This probably cost Ford the 1976 election — much as Mr. Romney’s opposition to “saving Detroit” may yet cost him this one, thanks to all the votes of auto-parts workers he stands to sacrifice in Ohio. Tragically, once-great cities like St. Louis or Newark never fully recovered from postwar deindustrialization. But urban living was far from dead. Instead, the American economy began to reinvent itself in cities, as they became cleaner, greener, safer, more prosperous, more fun. As the demographic wheel turned again, both new immigrants and a generation of Americans born and raised in the ’burbs moved back in.
Today, four-fifths of the population lives in an urban area — the highest percentage in our history. Although the country remains largely suburban, one in 12 Americans lives in a city of over a million people. More than ever, they are stakeholders, owning where previous generations rented, creating their own jobs and opportunities. Traditional liberal bastions like the Upper West Side of Manhattan are now filled with the owners of co-ops and condominiums worth hundreds of thousands, even millions of dollars. Over 140,000 New Yorkers in all — or nearly 4 percent of the labor force — work out of their homes. The percentages are even higher in Los Angeles and Chicago. Most of these individuals are skilled, highly educated “job creators” for themselves and others — the very demographic that Republicans claim to want to attract.
The High Line park.
Some have managed it. The Upper West Side voted for the re-election of both the businessman Michael R. Bloomberg and the former prosecutor Rudolph W. Giuliani. Over the past 25 years, cities like Indianapolis, San Diego and even Los Angeles have elected — and re-elected — Republican mayors.
Yet the national Republican Party still can’t get seem to get past its animus toward the very idea of urban life. The only place that Amtrak turns a profit is the Northeast corridor — yet all Republicans can think to do is privatize it, along with the local rail lines on which millions of Americans have been commuting into cities to work for as long as a century and a half. Republicans promise to ban same-sex marriage, make it easier for anyone to get a gun, delegitimize and destroy what they mockingly call “public employees’ unions,” and deport the immigrant workers performing so many thankless but vital tasks.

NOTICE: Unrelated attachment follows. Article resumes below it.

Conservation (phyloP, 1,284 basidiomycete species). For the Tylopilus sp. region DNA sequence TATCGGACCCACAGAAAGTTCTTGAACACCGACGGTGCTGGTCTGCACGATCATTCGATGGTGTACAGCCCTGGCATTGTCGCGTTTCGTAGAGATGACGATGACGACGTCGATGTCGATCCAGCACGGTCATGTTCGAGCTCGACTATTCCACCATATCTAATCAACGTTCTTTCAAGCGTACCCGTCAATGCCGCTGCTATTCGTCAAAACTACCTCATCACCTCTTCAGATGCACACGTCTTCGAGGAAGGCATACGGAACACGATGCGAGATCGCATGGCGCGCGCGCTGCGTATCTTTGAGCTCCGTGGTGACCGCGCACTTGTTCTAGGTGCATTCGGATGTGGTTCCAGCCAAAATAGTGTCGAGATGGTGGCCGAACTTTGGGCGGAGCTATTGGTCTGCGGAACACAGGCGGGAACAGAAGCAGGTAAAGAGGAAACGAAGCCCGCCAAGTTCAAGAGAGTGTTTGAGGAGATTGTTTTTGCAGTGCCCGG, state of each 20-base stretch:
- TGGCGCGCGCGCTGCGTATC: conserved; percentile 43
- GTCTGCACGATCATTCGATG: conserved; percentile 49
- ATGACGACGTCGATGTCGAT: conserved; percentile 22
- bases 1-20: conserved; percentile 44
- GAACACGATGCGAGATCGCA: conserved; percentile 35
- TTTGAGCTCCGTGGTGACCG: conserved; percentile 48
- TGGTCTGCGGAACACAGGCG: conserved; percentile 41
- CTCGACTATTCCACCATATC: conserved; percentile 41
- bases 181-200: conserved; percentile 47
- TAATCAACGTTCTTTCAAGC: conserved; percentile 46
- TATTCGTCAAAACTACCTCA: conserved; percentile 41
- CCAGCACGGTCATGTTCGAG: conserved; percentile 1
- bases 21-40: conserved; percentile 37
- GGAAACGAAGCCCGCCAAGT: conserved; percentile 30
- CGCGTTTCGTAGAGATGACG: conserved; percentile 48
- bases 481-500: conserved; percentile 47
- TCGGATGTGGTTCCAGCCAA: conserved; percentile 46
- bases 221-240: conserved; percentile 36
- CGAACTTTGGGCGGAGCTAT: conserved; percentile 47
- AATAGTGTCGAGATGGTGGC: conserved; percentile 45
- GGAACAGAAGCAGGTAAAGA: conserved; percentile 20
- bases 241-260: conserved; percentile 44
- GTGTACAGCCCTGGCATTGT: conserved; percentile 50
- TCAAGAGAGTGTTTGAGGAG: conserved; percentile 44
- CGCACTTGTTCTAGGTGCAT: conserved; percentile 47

In short, they promise to rip and tear at the immensely complex fabric of city life while sneering at the entire “urban vision of dense housing and government transit.” There is a terrible arrogance here that has ramifications well beyond the Republicans’ electoral prospects.
There wasn’t so much as a mention of cities in the debate on domestic issues the presidential candidates had last week. Nor did the Democrats have much to say about cities at their convention in Charlotte, N.C. They didn’t have to. Politically, Democrats don’t have to say anything about the urban experience; they embody it. But in too many cities this allows them to keep running corrupt and mediocre candidates.
Mr. Giuliani and Mayor Bloomberg — both Democrats turned Republicans — saw their opportunity in displacing these tired party satraps. Between them, they embraced exactly the sort of “Chinese menu” variety of policy choices that Americans say they prefer. Between them, they backed tough law-enforcement tactics and strict gun laws, supported gay rights and major real-estate developments, opposed smoking in bars and a “living wage.”
Other Republican mayors have scored similar successes around the country. Susan Golding, the second woman and first Jewish mayor of San Diego, was a pro-gay-rights, pro-affirmative-action executive who also built that city’s first homeless shelter — and cracked down on crime while creating “one-stop shopping” for new businesses seeking permits.